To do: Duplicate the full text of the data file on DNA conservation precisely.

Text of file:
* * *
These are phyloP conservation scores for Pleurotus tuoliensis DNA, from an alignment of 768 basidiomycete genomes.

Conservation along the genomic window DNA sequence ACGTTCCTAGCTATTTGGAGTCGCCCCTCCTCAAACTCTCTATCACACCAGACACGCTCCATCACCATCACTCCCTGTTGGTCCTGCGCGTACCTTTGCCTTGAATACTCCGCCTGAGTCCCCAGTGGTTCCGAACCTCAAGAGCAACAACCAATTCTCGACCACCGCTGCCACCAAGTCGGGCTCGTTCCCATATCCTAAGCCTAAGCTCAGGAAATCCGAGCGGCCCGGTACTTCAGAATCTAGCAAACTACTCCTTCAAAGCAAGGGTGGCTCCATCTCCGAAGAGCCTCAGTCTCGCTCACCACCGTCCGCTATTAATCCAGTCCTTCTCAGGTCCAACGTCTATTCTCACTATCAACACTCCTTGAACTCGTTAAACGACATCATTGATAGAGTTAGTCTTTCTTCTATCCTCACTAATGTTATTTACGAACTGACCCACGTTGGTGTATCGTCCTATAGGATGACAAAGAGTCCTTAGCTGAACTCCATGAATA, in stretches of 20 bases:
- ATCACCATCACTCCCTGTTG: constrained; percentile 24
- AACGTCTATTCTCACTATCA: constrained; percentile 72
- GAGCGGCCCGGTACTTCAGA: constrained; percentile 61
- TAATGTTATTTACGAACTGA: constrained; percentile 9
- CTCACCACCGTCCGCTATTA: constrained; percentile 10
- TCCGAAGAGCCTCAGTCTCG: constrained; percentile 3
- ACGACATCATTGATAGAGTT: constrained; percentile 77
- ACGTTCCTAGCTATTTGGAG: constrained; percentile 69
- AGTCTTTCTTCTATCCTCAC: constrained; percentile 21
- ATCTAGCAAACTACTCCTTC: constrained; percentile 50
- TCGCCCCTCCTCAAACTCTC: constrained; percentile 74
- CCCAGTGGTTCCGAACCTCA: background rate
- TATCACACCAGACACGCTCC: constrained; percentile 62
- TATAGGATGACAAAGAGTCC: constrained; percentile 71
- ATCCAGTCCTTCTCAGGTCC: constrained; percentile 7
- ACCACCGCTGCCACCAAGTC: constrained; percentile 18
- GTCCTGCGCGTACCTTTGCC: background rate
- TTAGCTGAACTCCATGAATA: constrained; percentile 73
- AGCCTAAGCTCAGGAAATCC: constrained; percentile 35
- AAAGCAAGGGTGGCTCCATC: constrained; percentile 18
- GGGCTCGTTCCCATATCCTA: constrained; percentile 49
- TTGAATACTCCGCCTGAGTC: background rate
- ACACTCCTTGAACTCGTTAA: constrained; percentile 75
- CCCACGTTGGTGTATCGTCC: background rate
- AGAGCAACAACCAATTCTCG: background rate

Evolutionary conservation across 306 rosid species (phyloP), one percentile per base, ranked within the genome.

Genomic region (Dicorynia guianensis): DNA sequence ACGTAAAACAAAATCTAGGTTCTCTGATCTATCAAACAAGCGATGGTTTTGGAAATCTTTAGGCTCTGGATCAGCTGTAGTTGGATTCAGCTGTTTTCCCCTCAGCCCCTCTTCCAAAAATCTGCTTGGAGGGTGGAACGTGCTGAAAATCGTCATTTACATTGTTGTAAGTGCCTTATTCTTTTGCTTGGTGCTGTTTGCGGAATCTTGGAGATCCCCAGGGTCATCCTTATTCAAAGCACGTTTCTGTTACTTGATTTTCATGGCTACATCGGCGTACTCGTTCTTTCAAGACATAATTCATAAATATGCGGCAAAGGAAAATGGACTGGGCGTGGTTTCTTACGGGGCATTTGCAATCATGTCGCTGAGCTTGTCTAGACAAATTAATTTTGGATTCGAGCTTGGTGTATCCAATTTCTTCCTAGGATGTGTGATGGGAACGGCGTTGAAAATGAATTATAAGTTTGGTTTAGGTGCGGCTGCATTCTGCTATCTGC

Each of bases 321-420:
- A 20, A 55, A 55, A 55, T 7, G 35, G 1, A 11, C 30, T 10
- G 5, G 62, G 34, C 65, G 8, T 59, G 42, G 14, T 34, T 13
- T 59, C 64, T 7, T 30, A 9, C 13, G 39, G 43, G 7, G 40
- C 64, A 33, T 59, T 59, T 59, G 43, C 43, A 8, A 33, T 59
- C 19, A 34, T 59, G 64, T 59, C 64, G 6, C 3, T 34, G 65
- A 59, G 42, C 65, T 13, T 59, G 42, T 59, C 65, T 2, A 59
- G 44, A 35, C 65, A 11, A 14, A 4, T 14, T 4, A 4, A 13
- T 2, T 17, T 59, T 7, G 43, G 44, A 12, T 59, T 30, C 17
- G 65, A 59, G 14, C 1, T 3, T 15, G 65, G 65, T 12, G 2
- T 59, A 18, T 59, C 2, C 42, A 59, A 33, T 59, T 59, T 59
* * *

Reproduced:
These are phyloP conservation scores for Pleurotus tuoliensis DNA, from an alignment of 768 basidiomycete genomes.

Conservation along the genomic window DNA sequence ACGTTCCTAGCTATTTGGAGTCGCCCCTCCTCAAACTCTCTATCACACCAGACACGCTCCATCACCATCACTCCCTGTTGGTCCTGCGCGTACCTTTGCCTTGAATACTCCGCCTGAGTCCCCAGTGGTTCCGAACCTCAAGAGCAACAACCAATTCTCGACCACCGCTGCCACCAAGTCGGGCTCGTTCCCATATCCTAAGCCTAAGCTCAGGAAATCCGAGCGGCCCGGTACTTCAGAATCTAGCAAACTACTCCTTCAAAGCAAGGGTGGCTCCATCTCCGAAGAGCCTCAGTCTCGCTCACCACCGTCCGCTATTAATCCAGTCCTTCTCAGGTCCAACGTCTATTCTCACTATCAACACTCCTTGAACTCGTTAAACGACATCATTGATAGAGTTAGTCTTTCTTCTATCCTCACTAATGTTATTTACGAACTGACCCACGTTGGTGTATCGTCCTATAGGATGACAAAGAGTCCTTAGCTGAACTCCATGAATA, in stretches of 20 bases:
- ATCACCATCACTCCCTGTTG: constrained; percentile 24
- AACGTCTATTCTCACTATCA: constrained; percentile 72
- GAGCGGCCCGGTACTTCAGA: constrained; percentile 61
- TAATGTTATTTACGAACTGA: constrained; percentile 9
- CTCACCACCGTCCGCTATTA: constrained; percentile 10
- TCCGAAGAGCCTCAGTCTCG: constrained; percentile 3
- ACGACATCATTGATAGAGTT: constrained; percentile 77
- ACGTTCCTAGCTATTTGGAG: constrained; percentile 69
- AGTCTTTCTTCTATCCTCAC: constrained; percentile 21
- ATCTAGCAAACTACTCCTTC: constrained; percentile 50
- TCGCCCCTCCTCAAACTCTC: constrained; percentile 74
- CCCAGTGGTTCCGAACCTCA: background rate
- TATCACACCAGACACGCTCC: constrained; percentile 62
- TATAGGATGACAAAGAGTCC: constrained; percentile 71
- ATCCAGTCCTTCTCAGGTCC: constrained; percentile 7
- ACCACCGCTGCCACCAAGTC: constrained; percentile 18
- GTCCTGCGCGTACCTTTGCC: background rate
- TTAGCTGAACTCCATGAATA: constrained; percentile 73
- AGCCTAAGCTCAGGAAATCC: constrained; percentile 35
- AAAGCAAGGGTGGCTCCATC: constrained; percentile 18
- GGGCTCGTTCCCATATCCTA: constrained; percentile 49
- TTGAATACTCCGCCTGAGTC: background rate
- ACACTCCTTGAACTCGTTAA: constrained; percentile 75
- CCCACGTTGGTGTATCGTCC: background rate
- AGAGCAACAACCAATTCTCG: background rate

Evolutionary conservation across 306 rosid species (phyloP), one percentile per base, ranked within the genome.

Genomic region (Dicorynia guianensis): DNA sequence ACGTAAAACAAAATCTAGGTTCTCTGATCTATCAAACAAGCGATGGTTTTGGAAATCTTTAGGCTCTGGATCAGCTGTAGTTGGATTCAGCTGTTTTCCCCTCAGCCCCTCTTCCAAAAATCTGCTTGGAGGGTGGAACGTGCTGAAAATCGTCATTTACATTGTTGTAAGTGCCTTATTCTTTTGCTTGGTGCTGTTTGCGGAATCTTGGAGATCCCCAGGGTCATCCTTATTCAAAGCACGTTTCTGTTACTTGATTTTCATGGCTACATCGGCGTACTCGTTCTTTCAAGACATAATTCATAAATATGCGGCAAAGGAAAATGGACTGGGCGTGGTTTCTTACGGGGCATTTGCAATCATGTCGCTGAGCTTGTCTAGACAAATTAATTTTGGATTCGAGCTTGGTGTATCCAATTTCTTCCTAGGATGTGTGATGGGAACGGCGTTGAAAATGAATTATAAGTTTGGTTTAGGTGCGGCTGCATTCTGCTATCTGC

Each of bases 321-420:
- A 20, A 55, A 55, A 55, T 7, G 35, G 1, A 11, C 30, T 10
- G 5, G 62, G 34, C 65, G 8, T 59, G 42, G 14, T 34, T 13
- T 59, C 64, T 7, T 30, A 9, C 13, G 39, G 43, G 7, G 40
- C 64, A 33, T 59, T 59, T 59, G 43, C 43, A 8, A 33, T 59
- C 19, A 34, T 59, G 64, T 59, C 64, G 6, C 3, T 34, G 65
- A 59, G 42, C 65, T 13, T 59, G 42, T 59, C 65, T 2, A 59
- G 44, A 35, C 65, A 11, A 14, A 4, T 14, T 4, A 4, A 13
- T 2, T 17, T 59, T 7, G 43, G 44, A 12, T 59, T 30, C 17
- G 65, A 59, G 14, C 1, T 3, T 15, G 65, G 65, T 12, G 2
- T 59, A 18, T 59, C 2, C 42, A 59, A 33, T 59, T 59, T 59